One of the most common misconceptions is that feedback is a synonym for criticism. Rather, it’s a vehicle for mentorship in which managers can cultivate human capital. This is especially critical at the supervisor or director level because you’re responsible for the daily success (or failure) of your teams. I recently attended The PR Council’s training for becoming an effective people manager and walked away with a very important lesson: feedback is an active opportunity to develop talent, not a monotonous HR requirement. Here are other lessons in feedback that I’ve learned throughout my career and try to instill upon my teams:
Keep It Fresh
Feedback varies in flavor and presentation, ultimately aiding in personal development. But more importantly, it’s perishable. Do you wait until set review cycles (monthly, quarterly, annually, etc.) to share feedback? If so, you’re missing out on many critical moments to improve and inspire your teams. The most effective managers critique employees often and immediately – it can be as simple as tweaking a pitch or as substantial as suggesting an alternative strategy. After all, employees are human and mistakes will be made – but uncorrected mistakes inevitably fester into bad habits.
Foster Honest Exchanges
Explicit, transparent feedback eliminates any likelihood of miscommunication. Managers should avoid “sugar-coating” their suggestions at all costs and create an environment where insights are praised, not avoided. Creating open and honest forums is three-fold:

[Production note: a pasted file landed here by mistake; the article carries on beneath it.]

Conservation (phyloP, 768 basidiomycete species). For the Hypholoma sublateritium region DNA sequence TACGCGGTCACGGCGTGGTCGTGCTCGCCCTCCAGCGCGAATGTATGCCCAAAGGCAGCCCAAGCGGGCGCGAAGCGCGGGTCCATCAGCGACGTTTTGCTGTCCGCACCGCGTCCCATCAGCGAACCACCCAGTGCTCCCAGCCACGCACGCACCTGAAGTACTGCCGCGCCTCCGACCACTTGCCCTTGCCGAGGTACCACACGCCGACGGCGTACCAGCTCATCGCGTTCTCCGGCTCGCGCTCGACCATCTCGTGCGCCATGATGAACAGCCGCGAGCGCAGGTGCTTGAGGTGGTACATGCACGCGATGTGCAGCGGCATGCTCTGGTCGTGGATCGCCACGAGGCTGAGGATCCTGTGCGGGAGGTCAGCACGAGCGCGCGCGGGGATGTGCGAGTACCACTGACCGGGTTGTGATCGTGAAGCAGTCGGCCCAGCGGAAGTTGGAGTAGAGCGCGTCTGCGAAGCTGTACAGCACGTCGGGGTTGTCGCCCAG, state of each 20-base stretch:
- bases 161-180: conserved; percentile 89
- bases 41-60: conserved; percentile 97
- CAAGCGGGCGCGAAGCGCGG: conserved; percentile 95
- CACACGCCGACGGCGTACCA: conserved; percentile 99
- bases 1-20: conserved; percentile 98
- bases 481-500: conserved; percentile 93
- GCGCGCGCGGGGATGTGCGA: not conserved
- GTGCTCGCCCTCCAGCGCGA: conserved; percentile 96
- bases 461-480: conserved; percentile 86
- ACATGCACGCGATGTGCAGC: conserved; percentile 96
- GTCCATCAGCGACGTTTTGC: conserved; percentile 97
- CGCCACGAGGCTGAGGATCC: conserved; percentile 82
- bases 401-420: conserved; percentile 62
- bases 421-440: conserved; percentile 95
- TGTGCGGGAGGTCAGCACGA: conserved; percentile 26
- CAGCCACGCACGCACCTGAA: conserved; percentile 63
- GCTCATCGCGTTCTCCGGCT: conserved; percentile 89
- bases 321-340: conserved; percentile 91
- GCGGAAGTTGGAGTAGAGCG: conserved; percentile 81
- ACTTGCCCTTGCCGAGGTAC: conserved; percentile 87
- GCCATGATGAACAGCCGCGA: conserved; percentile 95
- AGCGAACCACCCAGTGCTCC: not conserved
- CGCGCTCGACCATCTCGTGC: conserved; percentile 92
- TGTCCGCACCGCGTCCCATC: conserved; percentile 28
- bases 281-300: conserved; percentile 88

- Acknowledge the specific behavior(s) and ask how you can help.
- Offer actionable advice that’s absent of “vagueisms” such as “thinking outside the box,” “taking a deeper dive,” or “streamlining.”
- Establish additional touch points by scheduling weekly one-on-ones and team meetings, maintaining an “open door” policy and promptly responding to team emails.
Separate Cultural from Functional
When assessing current and prospective employees, form a healthy mix of objective and subjective standards based on your company’s values. For example, a likable applicant may not always be the most productive, and vice versa. Culture fit is a core tenet at Affect, but we make it a point to test an applicant’s attention to detail during the hiring process. If an interviewee shares similar values, yet doesn’t adhere to exact instructions on a writing assignment, we simply don’t hire. Exceptional character is an added bonus for any model employee, but it shouldn’t ever be confused with bottom-line, performance-based standards.